New findings, published in the Nature journal Oncogene, reveal how a protein, PRH, is normally able to prevent cells from unnecessary migration.
Monday, November 18, 2013
Researchers Find Key to Blood-Clotting Process
Researchers have uncovered a key process in understanding how blood clots form that could help pave the way for new therapies to reduce the risk of heart attacks.
Wednesday, June 26, 2013
Random Walks on DNA
Scientists have revealed how a bacterial enzyme has evolved an energy-efficient method to move long distances along DNA.
Monday, April 22, 2013
Scientific News
Potential “Good Fat” Biomarker
New method to measure the activity of energy consuming brown fat cells could ease the testing weight loss drugs.
Computational Model Finds New Protein-Protein Interactions
Researchers at University of Pittsburgh have discovered 500 new protein-protein interactions (PPIs) associated with genes linked to schizophrenia.
New Insights into Gene Regulation
Researchers have solved the three-dimensional structure of a gene repression complex that is known to play a role in cancer.
Controlling RNA in Living Cells
Modular, programmable proteins can be used to track or manipulate gene expression.
Soy Shows Promise as Natural Anti-Microbial Agent
Soy isoflavones and peptides may inhibit the growth of microbial pathogens that cause food-borne illnesses, according to a new study from University of Guelph researchers.
Potential Target for Revolutionary Antibiotics
An international team of including the Lomonosov Moscow State University researchers discovered which enzyme enables Escherichia coli bacterium (E. coli) to breathe.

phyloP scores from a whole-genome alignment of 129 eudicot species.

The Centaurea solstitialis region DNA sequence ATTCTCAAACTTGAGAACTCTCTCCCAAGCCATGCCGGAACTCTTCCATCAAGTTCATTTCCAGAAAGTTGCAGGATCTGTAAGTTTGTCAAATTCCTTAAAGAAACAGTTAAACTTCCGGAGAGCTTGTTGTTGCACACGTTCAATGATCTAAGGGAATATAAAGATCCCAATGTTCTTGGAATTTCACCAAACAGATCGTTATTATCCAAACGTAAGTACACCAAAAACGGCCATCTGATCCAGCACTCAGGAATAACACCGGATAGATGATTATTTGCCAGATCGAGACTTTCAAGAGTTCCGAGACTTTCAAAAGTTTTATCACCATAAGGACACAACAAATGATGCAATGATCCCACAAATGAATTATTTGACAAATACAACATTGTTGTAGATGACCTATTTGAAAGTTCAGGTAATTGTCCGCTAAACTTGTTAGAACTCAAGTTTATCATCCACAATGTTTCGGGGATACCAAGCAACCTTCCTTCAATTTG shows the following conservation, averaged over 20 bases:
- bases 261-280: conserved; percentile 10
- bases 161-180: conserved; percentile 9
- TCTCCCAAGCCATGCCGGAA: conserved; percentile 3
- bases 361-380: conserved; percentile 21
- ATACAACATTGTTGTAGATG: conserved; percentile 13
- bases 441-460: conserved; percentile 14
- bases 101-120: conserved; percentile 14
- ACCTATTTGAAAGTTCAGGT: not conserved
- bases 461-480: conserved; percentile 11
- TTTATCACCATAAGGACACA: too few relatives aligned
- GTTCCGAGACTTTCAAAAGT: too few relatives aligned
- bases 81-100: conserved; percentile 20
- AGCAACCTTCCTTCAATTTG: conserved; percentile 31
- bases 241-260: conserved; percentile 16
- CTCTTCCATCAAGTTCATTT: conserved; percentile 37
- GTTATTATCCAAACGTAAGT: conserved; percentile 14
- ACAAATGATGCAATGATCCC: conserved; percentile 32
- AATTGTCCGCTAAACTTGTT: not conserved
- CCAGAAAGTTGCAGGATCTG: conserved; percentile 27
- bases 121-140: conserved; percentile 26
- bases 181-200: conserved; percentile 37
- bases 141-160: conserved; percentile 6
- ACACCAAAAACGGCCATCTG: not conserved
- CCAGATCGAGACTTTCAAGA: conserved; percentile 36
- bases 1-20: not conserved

DNA Barcodes Gone Wild
A team of researchers at University of Toronto’s Donnelly Centre and Sinai Health System’s Lunenfeld-Tanenbaum Research Institute (LTRI) has developed a new technology that can stitch together DNA barcodes inside a cell to simultaneously search amongst millions of protein pairs for protein interactions.
Biomarkers for Profiling Prostate Cancer Patients
Exiqon A/S has announced the publication of validation of prognostic microRNA biomarkers for the aggressiveness of prostate cancer in independent cohorts.
Grant to Fund Million Peaks Project
The European Research Council (ERC) has awarded a prestigious Advanced Grant to Prof. Peter Schoenmakers, Prof. Albert Polman and Prof. Huib Bakker, all three of whom work at the University of Amsterdam (UvA).
Study Finds Factors That May Influence Influenza Vaccine Effectiveness
Researchers at NIH have suggested that the long-held approach to predicting seasonal influenza vaccine effectiveness may need to be revisited.
Scroll Up
Scroll Down
SELECTBIO

Skyscraper Banner
Go to LabTube
Go to eposters
 
Access to the latest scientific news
Exclusive articles
Upload and share your posters on ePosters
Latest presentations and webinars
View a library of 1,800+ scientific and medical posters
3,000+ scientific and medical posters
A library of 2,500+ scientific videos on LabTube
4,400+ scientific videos
Close
Premium CrownJOIN TECHNOLOGY NETWORKS PREMIUM FOR FREE!